On Cherry Trees, Nanny McPhee, and Zombie Litigation
Apr 24 2012
It’s my favorite time of the year.
Not to be confused with my other favorite times of the year which include the first day of summer, the first day of school, Christmas break, the first day back at school after Christmas break, Spring break, the first day back at school after Spring break, and any sunny day in the Pacific Northwest.
But this – this – is the cherry tree time of the year.
The cherry trees that line the back of our property are overgrown and more than a little gnarly. Spindly and towering 30 feet tall, they’re absolutely nothing like the manicured trees in Washington DC and Japan, and their summer fruit will be all pit and no flesh as though they simply cannot be bothered with such mundane tasks as food production.
But I love them, I do, for the shade they provide and for their resilience and especially for giving me snow in April.
Not real snow, of course. But after the blossoms all bloom… way, WAY too high for us to really see them… there comes a time when they shed their flowers in favor of leaves. And that’s the week in April when the flurries of white float down with every breeze or rustle of a robin’s wings.
I sit outside on my back porch if the weather allows, like it did this week, and I revel in clean air that fills itself with petals.
It’s stunning and special and it feels like a private little show just for me.
My kids know I love this time of the year.
“Look, Mom!” they yell. “Your trees are snowing again!”
And then my kids show me how much they respect my cherry blossom reverence by letting me sit quietly with my coffee and breathe it all in.
Just to be clear, I sometimes confuse “letting me sit quietly,” with hearing legal arguments about who ran into whom with a bicycle – or who slammed whose head into the lawn during the wrestling that seems to be inherently required if one is born with a penis – or who promised that she would climb a tree with her brother and broke that promise again – and, of course, whether the prosecution should consider premeditation an important factor when bringing their charges to court. (“It was an accident!” and “But you hurt me!”) But I find that “letting me sit quietly” is such a lovely little untruth that I like to tell it to myself as often as possible.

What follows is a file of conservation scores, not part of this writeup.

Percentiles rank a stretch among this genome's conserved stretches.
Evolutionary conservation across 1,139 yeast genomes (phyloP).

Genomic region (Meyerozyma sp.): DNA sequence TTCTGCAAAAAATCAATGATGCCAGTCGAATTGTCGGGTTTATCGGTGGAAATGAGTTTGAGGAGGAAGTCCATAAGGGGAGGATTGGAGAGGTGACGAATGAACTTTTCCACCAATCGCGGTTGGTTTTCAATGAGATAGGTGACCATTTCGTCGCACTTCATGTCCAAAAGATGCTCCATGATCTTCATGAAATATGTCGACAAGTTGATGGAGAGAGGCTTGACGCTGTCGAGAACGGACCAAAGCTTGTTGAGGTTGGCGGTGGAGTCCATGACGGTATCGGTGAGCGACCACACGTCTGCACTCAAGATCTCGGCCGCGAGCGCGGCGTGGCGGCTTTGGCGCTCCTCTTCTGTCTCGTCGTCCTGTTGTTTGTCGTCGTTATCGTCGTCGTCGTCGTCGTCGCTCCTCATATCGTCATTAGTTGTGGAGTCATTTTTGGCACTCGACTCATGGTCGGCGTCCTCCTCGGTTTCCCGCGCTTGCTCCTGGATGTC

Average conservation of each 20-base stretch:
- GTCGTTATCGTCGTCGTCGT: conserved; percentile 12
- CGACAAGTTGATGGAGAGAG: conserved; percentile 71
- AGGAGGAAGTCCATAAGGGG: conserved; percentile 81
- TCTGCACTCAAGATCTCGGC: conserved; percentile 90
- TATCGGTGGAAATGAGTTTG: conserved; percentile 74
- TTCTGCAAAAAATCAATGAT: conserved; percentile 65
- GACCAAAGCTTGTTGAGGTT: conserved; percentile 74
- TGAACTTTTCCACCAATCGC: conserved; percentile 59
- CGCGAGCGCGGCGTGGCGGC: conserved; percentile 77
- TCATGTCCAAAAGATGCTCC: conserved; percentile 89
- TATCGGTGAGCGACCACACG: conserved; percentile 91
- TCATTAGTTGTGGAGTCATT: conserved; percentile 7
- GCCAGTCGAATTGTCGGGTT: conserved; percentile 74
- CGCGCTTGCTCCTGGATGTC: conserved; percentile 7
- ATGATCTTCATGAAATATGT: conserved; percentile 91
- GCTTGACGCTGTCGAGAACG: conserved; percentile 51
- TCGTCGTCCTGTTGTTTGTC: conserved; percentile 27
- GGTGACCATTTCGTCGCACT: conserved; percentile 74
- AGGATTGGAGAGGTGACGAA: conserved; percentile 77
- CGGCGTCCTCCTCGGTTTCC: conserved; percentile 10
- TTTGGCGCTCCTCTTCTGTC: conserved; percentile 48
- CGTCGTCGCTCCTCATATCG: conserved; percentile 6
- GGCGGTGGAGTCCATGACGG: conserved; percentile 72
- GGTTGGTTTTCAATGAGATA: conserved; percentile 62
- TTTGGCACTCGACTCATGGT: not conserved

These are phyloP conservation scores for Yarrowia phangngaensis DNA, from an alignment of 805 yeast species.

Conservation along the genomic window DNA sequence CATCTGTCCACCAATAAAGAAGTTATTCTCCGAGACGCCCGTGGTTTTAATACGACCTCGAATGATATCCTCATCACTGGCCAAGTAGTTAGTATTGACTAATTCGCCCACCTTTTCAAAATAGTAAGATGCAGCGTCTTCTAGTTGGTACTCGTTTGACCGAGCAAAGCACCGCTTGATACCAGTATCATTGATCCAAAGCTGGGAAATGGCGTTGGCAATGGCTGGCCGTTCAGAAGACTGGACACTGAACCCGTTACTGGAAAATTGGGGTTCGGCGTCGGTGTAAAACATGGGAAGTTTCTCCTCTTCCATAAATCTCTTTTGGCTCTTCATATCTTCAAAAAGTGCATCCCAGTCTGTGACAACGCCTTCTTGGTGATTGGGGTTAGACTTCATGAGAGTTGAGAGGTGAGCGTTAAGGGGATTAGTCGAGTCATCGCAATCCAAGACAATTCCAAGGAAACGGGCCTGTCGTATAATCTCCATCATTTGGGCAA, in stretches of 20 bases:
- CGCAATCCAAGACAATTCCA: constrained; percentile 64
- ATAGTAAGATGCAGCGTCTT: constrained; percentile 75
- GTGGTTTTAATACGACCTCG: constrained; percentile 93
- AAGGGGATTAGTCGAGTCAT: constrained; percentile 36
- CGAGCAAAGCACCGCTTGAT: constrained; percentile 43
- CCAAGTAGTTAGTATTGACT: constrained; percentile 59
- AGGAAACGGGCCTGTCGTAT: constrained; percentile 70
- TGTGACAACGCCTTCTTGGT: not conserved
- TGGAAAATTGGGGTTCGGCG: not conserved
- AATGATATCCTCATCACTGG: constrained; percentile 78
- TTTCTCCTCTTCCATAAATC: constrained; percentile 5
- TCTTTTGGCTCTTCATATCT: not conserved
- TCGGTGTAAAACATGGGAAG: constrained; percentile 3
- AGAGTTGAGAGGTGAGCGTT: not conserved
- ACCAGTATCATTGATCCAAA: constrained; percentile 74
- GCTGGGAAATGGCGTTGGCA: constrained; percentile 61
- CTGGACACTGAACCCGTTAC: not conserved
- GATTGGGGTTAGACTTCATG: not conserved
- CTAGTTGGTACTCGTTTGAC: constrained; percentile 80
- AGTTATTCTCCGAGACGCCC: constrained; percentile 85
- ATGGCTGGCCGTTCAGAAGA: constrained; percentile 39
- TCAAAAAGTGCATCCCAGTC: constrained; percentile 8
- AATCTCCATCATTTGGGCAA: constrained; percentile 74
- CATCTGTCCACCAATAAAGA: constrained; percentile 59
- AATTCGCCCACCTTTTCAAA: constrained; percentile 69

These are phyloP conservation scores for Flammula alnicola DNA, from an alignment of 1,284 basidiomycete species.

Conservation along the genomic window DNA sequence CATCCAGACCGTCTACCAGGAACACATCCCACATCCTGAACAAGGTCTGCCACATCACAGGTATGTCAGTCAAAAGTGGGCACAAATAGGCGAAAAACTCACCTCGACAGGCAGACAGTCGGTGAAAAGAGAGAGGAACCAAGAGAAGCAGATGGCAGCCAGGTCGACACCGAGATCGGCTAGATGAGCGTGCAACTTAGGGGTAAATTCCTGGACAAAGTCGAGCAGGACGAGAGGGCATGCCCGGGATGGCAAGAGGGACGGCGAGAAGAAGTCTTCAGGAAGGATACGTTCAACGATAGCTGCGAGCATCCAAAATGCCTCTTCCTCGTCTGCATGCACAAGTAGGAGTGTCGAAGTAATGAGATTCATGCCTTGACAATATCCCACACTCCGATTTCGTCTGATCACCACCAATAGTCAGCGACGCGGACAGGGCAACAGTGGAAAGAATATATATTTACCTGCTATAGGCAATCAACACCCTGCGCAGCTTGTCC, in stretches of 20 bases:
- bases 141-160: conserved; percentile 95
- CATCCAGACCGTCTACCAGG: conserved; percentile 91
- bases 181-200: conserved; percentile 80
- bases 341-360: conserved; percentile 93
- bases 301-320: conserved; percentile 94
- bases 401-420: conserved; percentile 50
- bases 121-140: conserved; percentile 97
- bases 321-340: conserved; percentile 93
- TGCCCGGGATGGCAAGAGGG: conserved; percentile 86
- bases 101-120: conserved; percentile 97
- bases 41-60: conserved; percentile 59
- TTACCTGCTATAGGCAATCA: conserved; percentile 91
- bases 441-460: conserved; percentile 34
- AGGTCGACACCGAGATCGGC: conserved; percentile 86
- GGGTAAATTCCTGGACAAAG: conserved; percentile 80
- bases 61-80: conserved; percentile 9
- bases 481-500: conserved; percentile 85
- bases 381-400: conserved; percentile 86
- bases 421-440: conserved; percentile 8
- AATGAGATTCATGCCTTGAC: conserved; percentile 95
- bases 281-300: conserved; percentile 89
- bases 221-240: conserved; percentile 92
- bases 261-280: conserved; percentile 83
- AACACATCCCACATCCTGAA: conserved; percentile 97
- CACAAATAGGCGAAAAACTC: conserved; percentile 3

Yesterday evening, our good weather stint was coming to an end. The wind was stirring, bringing gusts with the breezes, and more of the petals tumbled down.
As Greg ushered the kids into the house, I took a few extra minutes to walk the path behind our house and greet the coming of the storm.
The skies turned grey.
It became the kind of evening where I was sure, if I squinted just right, I’d be able to see Nanny McPhee and Mary Poppins gliding along with their umbrellas on the wind, linked arm in arm, talking shop and giggling over their most recalcitrant charges.
It was somehow expectant. And mysterious. And like nature invited me to be part of something rather lovely and grand.
I turned around to come home, and I paused at the cherry tree line to look at my home with its bikes and bubbles, art projects and rubbish bins, endless messes and chores, and no nanny in sight. And I saw the cherry blossoms covering it all like sprinkles.
The warm light beckoned me inside where I settled down for a peaceful evening listening to kidlets present legal briefs on whether a Zombie enemy is technically conducting himself in good faith if he keeps inventing unauthorized roles, like Rock, and yelling, “I’m Rock! I’m Rock! You can’t beat me because I have no brain!”
This – this – is my favorite time of the year.